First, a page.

The emergence of proposals from a House Committee to drastically cut the budget of the Environmental Protection Agency underlines just how disastrously out of touch many politicians are with modern economic thinking.
The idea that it could be prudent to slash the budget of an organization that helps to sustain clean air and water and the quality of the natural environment is in large part predicated on the idea that the depletion o
So it’s official. Deep in Carboniferous and Jurassic rocks beneath parts of the north of England are locked an estimated 1,300 trillion cubic feet of shale gas. That is an awful lot, far more than was ever produced from North Sea fields. Is this a natural windfall of great economic importance, an opportunity for the UK to demonstrate cutting-edge technological capabilities and a source of long-term energy security?
In finding solutions to our growing energy challenges it is important to step back from our obsessive debates about different technologies and to take a wider view of the reality we inhabit. A good starting point is to remember how our planet is largely solar powered, and has been for a very long time. When it comes to the natural world the most visible manifestation of this fact is photosynthesis.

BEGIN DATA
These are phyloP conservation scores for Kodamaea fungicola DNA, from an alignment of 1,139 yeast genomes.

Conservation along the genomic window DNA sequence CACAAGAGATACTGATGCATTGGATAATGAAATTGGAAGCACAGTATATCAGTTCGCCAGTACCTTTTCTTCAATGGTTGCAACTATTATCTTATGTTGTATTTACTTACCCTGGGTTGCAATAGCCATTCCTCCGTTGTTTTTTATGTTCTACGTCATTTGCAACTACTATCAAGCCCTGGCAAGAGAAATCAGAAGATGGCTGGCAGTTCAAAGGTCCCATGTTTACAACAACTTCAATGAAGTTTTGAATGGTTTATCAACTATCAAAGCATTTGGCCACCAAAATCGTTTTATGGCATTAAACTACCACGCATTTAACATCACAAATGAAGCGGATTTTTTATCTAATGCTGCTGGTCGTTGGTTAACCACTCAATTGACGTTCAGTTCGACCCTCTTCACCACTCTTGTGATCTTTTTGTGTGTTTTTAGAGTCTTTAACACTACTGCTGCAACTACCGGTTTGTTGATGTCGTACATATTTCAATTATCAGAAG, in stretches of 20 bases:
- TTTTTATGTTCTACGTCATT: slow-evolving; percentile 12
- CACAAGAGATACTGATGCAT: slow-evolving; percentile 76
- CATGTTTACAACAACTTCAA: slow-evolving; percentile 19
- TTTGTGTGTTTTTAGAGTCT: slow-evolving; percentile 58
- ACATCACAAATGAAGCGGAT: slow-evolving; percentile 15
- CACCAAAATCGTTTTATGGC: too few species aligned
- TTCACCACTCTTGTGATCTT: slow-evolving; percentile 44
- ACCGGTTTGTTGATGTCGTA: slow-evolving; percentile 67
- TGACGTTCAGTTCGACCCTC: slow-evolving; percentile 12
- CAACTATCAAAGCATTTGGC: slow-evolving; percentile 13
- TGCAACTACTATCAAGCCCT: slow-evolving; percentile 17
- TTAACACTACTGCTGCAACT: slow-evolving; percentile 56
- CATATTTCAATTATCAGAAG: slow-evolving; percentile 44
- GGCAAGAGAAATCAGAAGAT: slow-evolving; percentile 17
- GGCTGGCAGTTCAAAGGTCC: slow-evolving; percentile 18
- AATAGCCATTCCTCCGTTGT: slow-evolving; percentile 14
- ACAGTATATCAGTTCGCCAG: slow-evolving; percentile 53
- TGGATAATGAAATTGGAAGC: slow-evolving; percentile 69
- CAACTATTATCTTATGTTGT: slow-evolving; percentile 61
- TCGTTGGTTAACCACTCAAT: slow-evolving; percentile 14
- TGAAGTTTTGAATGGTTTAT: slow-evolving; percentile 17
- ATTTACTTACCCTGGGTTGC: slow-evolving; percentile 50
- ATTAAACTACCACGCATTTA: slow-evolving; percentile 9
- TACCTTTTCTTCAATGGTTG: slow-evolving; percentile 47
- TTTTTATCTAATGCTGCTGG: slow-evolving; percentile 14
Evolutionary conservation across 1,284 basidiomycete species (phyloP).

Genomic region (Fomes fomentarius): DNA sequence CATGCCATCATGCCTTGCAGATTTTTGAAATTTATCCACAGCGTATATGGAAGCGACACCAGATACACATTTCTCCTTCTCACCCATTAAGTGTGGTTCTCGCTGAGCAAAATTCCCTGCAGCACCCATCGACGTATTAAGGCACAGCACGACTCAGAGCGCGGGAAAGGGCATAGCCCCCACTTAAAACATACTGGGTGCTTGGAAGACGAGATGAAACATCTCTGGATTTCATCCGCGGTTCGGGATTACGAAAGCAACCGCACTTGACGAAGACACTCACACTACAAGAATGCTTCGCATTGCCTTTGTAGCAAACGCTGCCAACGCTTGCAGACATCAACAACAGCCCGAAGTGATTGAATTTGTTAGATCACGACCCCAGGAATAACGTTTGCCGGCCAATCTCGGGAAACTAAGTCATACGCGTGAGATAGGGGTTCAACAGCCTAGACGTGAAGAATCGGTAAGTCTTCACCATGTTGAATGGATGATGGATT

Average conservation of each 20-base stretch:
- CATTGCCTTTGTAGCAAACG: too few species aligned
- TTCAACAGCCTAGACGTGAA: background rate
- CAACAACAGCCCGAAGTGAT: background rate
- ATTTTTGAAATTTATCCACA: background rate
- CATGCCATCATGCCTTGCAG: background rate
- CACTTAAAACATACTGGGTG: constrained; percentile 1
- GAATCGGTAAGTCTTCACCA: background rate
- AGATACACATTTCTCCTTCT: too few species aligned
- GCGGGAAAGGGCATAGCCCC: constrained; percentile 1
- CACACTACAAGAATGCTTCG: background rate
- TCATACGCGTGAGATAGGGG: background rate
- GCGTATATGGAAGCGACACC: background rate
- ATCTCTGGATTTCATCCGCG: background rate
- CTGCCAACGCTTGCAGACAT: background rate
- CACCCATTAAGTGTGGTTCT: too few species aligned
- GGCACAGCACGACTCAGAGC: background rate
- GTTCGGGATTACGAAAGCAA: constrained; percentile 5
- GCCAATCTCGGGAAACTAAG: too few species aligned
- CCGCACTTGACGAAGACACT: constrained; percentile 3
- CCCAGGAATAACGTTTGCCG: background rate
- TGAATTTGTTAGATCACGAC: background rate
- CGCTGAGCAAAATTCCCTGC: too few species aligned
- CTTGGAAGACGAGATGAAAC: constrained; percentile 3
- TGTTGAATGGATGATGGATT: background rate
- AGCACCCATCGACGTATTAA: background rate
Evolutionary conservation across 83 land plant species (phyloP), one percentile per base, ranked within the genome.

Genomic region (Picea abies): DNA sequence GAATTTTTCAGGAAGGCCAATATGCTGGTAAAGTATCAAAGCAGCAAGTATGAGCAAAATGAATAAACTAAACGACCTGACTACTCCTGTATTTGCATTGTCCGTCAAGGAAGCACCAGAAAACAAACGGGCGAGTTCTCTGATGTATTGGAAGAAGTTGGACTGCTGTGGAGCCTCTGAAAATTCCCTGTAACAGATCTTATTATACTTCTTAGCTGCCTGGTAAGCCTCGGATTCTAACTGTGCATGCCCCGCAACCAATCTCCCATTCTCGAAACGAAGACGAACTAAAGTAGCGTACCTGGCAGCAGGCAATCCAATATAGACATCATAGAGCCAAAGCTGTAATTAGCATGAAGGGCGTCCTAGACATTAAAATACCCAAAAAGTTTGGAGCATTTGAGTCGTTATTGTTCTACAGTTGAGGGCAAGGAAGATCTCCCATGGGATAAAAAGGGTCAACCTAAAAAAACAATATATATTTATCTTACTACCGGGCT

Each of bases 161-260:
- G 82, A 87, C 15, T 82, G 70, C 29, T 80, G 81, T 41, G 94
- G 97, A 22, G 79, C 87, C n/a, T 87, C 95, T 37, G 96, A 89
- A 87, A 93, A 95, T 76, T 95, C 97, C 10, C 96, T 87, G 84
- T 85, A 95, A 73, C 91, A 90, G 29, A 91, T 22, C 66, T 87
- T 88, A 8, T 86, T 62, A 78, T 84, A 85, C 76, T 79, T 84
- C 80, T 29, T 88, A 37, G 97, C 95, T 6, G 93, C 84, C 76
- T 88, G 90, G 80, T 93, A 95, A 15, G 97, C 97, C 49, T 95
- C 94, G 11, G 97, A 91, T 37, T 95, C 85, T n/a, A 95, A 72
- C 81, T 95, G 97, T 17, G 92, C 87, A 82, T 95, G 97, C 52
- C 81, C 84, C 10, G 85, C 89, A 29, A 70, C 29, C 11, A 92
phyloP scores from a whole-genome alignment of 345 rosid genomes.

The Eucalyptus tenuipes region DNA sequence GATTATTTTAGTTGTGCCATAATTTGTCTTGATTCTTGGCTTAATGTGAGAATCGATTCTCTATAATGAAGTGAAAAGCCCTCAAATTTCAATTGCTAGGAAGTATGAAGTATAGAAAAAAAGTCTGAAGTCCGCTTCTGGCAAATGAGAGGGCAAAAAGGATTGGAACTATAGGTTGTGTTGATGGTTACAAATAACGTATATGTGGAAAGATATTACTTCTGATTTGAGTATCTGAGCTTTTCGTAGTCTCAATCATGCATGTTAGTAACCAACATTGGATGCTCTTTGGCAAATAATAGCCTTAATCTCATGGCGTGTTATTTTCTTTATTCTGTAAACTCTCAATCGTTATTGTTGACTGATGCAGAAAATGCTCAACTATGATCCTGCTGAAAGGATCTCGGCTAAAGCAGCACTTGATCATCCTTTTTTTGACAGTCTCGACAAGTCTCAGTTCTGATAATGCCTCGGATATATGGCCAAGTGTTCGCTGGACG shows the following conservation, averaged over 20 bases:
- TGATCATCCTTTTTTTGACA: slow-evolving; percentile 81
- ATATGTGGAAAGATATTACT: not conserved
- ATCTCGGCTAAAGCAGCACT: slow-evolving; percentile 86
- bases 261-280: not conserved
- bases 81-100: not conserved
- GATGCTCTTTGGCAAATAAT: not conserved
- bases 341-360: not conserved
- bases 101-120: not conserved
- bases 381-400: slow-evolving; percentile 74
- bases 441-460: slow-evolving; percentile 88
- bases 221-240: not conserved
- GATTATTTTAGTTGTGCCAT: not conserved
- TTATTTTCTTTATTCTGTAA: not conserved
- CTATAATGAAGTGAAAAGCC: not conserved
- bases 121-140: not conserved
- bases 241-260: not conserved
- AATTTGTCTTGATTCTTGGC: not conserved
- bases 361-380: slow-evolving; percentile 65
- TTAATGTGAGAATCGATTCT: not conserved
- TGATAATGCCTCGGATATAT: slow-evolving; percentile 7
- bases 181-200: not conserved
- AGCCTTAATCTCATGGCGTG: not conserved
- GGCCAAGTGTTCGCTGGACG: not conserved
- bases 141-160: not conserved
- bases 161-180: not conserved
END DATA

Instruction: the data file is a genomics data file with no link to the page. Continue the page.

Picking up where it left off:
Following the launch of the State of Nature report, I am keen to stimulate a debate about what else we need to do to live in harmony with nature. Over the next few weeks, people from differing perspectives will propose their One Big Thing for Nature. Today, I am delighted to welcome Tony Juniper, former Chief Executive of Friends of the Earth, writer and top campaigner.
An absence of positive political debate about the natural world is even more troubling than the decline in the UK wildlife revealed by State of Nature report.
More than half the wildlife species found in our islands are declining, under an assault of development, air pollution and chemical attack. Bumblebees, wildflowers, songbirds and butterflies are among the more obvious casualties.